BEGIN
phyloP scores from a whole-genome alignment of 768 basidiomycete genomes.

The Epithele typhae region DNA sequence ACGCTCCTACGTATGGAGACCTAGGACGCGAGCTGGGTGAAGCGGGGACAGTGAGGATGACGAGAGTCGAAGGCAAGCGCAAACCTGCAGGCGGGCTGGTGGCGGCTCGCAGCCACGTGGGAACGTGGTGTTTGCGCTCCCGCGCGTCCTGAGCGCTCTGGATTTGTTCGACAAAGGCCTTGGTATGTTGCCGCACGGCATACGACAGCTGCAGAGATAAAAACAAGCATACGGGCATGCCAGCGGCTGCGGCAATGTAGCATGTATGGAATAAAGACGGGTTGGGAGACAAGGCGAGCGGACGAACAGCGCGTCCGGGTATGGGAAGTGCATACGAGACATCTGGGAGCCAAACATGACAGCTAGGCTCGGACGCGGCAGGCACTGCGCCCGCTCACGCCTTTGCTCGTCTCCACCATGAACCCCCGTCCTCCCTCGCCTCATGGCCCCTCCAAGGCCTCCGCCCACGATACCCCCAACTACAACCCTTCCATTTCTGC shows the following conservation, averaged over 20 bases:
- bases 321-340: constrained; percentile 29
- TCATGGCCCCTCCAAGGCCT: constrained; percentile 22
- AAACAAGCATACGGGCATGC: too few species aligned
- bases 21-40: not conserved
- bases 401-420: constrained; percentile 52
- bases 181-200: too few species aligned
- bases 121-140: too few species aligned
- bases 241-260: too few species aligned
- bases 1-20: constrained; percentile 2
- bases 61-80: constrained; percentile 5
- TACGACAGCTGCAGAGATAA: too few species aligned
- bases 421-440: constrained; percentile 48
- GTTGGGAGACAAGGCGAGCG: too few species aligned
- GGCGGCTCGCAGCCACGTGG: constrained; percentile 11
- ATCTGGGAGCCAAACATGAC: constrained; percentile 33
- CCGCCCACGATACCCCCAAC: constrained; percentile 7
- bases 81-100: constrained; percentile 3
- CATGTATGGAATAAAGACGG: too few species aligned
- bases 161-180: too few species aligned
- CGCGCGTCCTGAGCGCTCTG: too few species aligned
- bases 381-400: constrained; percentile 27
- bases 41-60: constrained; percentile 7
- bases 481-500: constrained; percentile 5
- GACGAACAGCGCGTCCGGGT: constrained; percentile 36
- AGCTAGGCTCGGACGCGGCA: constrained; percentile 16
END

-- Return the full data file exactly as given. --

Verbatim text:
phyloP scores from a whole-genome alignment of 768 basidiomycete genomes.

The Epithele typhae region DNA sequence ACGCTCCTACGTATGGAGACCTAGGACGCGAGCTGGGTGAAGCGGGGACAGTGAGGATGACGAGAGTCGAAGGCAAGCGCAAACCTGCAGGCGGGCTGGTGGCGGCTCGCAGCCACGTGGGAACGTGGTGTTTGCGCTCCCGCGCGTCCTGAGCGCTCTGGATTTGTTCGACAAAGGCCTTGGTATGTTGCCGCACGGCATACGACAGCTGCAGAGATAAAAACAAGCATACGGGCATGCCAGCGGCTGCGGCAATGTAGCATGTATGGAATAAAGACGGGTTGGGAGACAAGGCGAGCGGACGAACAGCGCGTCCGGGTATGGGAAGTGCATACGAGACATCTGGGAGCCAAACATGACAGCTAGGCTCGGACGCGGCAGGCACTGCGCCCGCTCACGCCTTTGCTCGTCTCCACCATGAACCCCCGTCCTCCCTCGCCTCATGGCCCCTCCAAGGCCTCCGCCCACGATACCCCCAACTACAACCCTTCCATTTCTGC shows the following conservation, averaged over 20 bases:
- bases 321-340: constrained; percentile 29
- TCATGGCCCCTCCAAGGCCT: constrained; percentile 22
- AAACAAGCATACGGGCATGC: too few species aligned
- bases 21-40: not conserved
- bases 401-420: constrained; percentile 52
- bases 181-200: too few species aligned
- bases 121-140: too few species aligned
- bases 241-260: too few species aligned
- bases 1-20: constrained; percentile 2
- bases 61-80: constrained; percentile 5
- TACGACAGCTGCAGAGATAA: too few species aligned
- bases 421-440: constrained; percentile 48
- GTTGGGAGACAAGGCGAGCG: too few species aligned
- GGCGGCTCGCAGCCACGTGG: constrained; percentile 11
- ATCTGGGAGCCAAACATGAC: constrained; percentile 33
- CCGCCCACGATACCCCCAAC: constrained; percentile 7
- bases 81-100: constrained; percentile 3
- CATGTATGGAATAAAGACGG: too few species aligned
- bases 161-180: too few species aligned
- CGCGCGTCCTGAGCGCTCTG: too few species aligned
- bases 381-400: constrained; percentile 27
- bases 41-60: constrained; percentile 7
- bases 481-500: constrained; percentile 5
- GACGAACAGCGCGTCCGGGT: constrained; percentile 36
- AGCTAGGCTCGGACGCGGCA: constrained; percentile 16